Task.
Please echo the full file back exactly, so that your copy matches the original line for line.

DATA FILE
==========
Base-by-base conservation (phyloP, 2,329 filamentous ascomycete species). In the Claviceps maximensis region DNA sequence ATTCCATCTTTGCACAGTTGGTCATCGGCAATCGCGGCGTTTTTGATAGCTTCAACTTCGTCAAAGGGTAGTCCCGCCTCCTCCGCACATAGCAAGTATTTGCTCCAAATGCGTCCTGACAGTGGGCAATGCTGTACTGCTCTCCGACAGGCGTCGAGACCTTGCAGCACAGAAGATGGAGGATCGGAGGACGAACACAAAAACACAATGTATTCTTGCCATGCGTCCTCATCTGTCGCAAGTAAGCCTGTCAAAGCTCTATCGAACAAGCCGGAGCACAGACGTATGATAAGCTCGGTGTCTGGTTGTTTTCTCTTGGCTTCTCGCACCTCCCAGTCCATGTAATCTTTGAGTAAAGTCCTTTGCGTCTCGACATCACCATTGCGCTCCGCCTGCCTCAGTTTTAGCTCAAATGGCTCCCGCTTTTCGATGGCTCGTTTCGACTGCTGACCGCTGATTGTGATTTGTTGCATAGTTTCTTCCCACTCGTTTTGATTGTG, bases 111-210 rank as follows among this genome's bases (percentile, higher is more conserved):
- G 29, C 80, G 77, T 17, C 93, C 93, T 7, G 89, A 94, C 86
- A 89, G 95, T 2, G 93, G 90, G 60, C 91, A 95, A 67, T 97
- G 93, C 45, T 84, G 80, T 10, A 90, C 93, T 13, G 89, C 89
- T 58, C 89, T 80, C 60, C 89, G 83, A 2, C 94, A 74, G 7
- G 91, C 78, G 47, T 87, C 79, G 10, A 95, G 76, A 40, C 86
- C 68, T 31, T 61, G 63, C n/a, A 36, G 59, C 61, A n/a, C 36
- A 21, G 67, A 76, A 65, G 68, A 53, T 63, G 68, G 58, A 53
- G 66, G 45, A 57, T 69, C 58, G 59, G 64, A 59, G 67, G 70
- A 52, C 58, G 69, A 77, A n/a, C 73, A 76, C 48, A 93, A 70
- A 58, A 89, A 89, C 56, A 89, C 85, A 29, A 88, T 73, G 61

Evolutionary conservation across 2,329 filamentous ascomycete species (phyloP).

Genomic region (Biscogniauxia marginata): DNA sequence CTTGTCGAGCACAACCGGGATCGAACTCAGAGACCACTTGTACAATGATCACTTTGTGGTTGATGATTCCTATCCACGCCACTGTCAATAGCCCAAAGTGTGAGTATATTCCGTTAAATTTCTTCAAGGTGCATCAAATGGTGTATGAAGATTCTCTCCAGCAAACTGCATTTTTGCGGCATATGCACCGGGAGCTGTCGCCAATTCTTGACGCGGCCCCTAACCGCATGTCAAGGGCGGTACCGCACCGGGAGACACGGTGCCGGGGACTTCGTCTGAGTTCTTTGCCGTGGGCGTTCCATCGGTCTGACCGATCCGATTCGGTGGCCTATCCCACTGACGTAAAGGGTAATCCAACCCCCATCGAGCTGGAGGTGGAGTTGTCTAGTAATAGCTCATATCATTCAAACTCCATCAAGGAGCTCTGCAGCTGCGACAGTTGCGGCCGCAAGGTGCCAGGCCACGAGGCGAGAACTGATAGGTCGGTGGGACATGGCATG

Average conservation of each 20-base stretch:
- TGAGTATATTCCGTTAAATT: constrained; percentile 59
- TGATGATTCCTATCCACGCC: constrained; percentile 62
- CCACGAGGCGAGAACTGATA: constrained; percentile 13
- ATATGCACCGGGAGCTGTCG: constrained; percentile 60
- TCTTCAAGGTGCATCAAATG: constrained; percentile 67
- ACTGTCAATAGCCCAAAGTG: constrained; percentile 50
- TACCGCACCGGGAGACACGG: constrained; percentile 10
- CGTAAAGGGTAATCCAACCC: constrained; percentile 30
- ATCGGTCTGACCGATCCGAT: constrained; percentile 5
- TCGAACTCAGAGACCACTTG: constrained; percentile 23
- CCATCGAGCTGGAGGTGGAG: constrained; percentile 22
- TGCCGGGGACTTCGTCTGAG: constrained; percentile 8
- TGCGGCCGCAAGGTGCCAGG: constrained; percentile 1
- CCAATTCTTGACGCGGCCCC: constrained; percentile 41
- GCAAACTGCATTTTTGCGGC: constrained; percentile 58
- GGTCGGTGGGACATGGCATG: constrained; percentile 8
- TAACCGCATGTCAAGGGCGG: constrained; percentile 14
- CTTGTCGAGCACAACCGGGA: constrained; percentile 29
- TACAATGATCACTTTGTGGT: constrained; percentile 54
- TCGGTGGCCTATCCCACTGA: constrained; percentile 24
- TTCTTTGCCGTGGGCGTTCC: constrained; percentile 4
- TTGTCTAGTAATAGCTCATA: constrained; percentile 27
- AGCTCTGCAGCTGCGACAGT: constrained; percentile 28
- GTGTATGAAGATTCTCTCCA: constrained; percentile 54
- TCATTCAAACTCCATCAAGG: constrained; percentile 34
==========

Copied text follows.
Base-by-base conservation (phyloP, 2,329 filamentous ascomycete species). In the Claviceps maximensis region DNA sequence ATTCCATCTTTGCACAGTTGGTCATCGGCAATCGCGGCGTTTTTGATAGCTTCAACTTCGTCAAAGGGTAGTCCCGCCTCCTCCGCACATAGCAAGTATTTGCTCCAAATGCGTCCTGACAGTGGGCAATGCTGTACTGCTCTCCGACAGGCGTCGAGACCTTGCAGCACAGAAGATGGAGGATCGGAGGACGAACACAAAAACACAATGTATTCTTGCCATGCGTCCTCATCTGTCGCAAGTAAGCCTGTCAAAGCTCTATCGAACAAGCCGGAGCACAGACGTATGATAAGCTCGGTGTCTGGTTGTTTTCTCTTGGCTTCTCGCACCTCCCAGTCCATGTAATCTTTGAGTAAAGTCCTTTGCGTCTCGACATCACCATTGCGCTCCGCCTGCCTCAGTTTTAGCTCAAATGGCTCCCGCTTTTCGATGGCTCGTTTCGACTGCTGACCGCTGATTGTGATTTGTTGCATAGTTTCTTCCCACTCGTTTTGATTGTG, bases 111-210 rank as follows among this genome's bases (percentile, higher is more conserved):
- G 29, C 80, G 77, T 17, C 93, C 93, T 7, G 89, A 94, C 86
- A 89, G 95, T 2, G 93, G 90, G 60, C 91, A 95, A 67, T 97
- G 93, C 45, T 84, G 80, T 10, A 90, C 93, T 13, G 89, C 89
- T 58, C 89, T 80, C 60, C 89, G 83, A 2, C 94, A 74, G 7
- G 91, C 78, G 47, T 87, C 79, G 10, A 95, G 76, A 40, C 86
- C 68, T 31, T 61, G 63, C n/a, A 36, G 59, C 61, A n/a, C 36
- A 21, G 67, A 76, A 65, G 68, A 53, T 63, G 68, G 58, A 53
- G 66, G 45, A 57, T 69, C 58, G 59, G 64, A 59, G 67, G 70
- A 52, C 58, G 69, A 77, A n/a, C 73, A 76, C 48, A 93, A 70
- A 58, A 89, A 89, C 56, A 89, C 85, A 29, A 88, T 73, G 61

Evolutionary conservation across 2,329 filamentous ascomycete species (phyloP).

Genomic region (Biscogniauxia marginata): DNA sequence CTTGTCGAGCACAACCGGGATCGAACTCAGAGACCACTTGTACAATGATCACTTTGTGGTTGATGATTCCTATCCACGCCACTGTCAATAGCCCAAAGTGTGAGTATATTCCGTTAAATTTCTTCAAGGTGCATCAAATGGTGTATGAAGATTCTCTCCAGCAAACTGCATTTTTGCGGCATATGCACCGGGAGCTGTCGCCAATTCTTGACGCGGCCCCTAACCGCATGTCAAGGGCGGTACCGCACCGGGAGACACGGTGCCGGGGACTTCGTCTGAGTTCTTTGCCGTGGGCGTTCCATCGGTCTGACCGATCCGATTCGGTGGCCTATCCCACTGACGTAAAGGGTAATCCAACCCCCATCGAGCTGGAGGTGGAGTTGTCTAGTAATAGCTCATATCATTCAAACTCCATCAAGGAGCTCTGCAGCTGCGACAGTTGCGGCCGCAAGGTGCCAGGCCACGAGGCGAGAACTGATAGGTCGGTGGGACATGGCATG

Average conservation of each 20-base stretch:
- TGAGTATATTCCGTTAAATT: constrained; percentile 59
- TGATGATTCCTATCCACGCC: constrained; percentile 62
- CCACGAGGCGAGAACTGATA: constrained; percentile 13
- ATATGCACCGGGAGCTGTCG: constrained; percentile 60
- TCTTCAAGGTGCATCAAATG: constrained; percentile 67
- ACTGTCAATAGCCCAAAGTG: constrained; percentile 50
- TACCGCACCGGGAGACACGG: constrained; percentile 10
- CGTAAAGGGTAATCCAACCC: constrained; percentile 30
- ATCGGTCTGACCGATCCGAT: constrained; percentile 5
- TCGAACTCAGAGACCACTTG: constrained; percentile 23
- CCATCGAGCTGGAGGTGGAG: constrained; percentile 22
- TGCCGGGGACTTCGTCTGAG: constrained; percentile 8
- TGCGGCCGCAAGGTGCCAGG: constrained; percentile 1
- CCAATTCTTGACGCGGCCCC: constrained; percentile 41
- GCAAACTGCATTTTTGCGGC: constrained; percentile 58
- GGTCGGTGGGACATGGCATG: constrained; percentile 8
- TAACCGCATGTCAAGGGCGG: constrained; percentile 14
- CTTGTCGAGCACAACCGGGA: constrained; percentile 29
- TACAATGATCACTTTGTGGT: constrained; percentile 54
- TCGGTGGCCTATCCCACTGA: constrained; percentile 24
- TTCTTTGCCGTGGGCGTTCC: constrained; percentile 4
- TTGTCTAGTAATAGCTCATA: constrained; percentile 27
- AGCTCTGCAGCTGCGACAGT: constrained; percentile 28
- GTGTATGAAGATTCTCTCCA: constrained; percentile 54
- TCATTCAAACTCCATCAAGG: constrained; percentile 34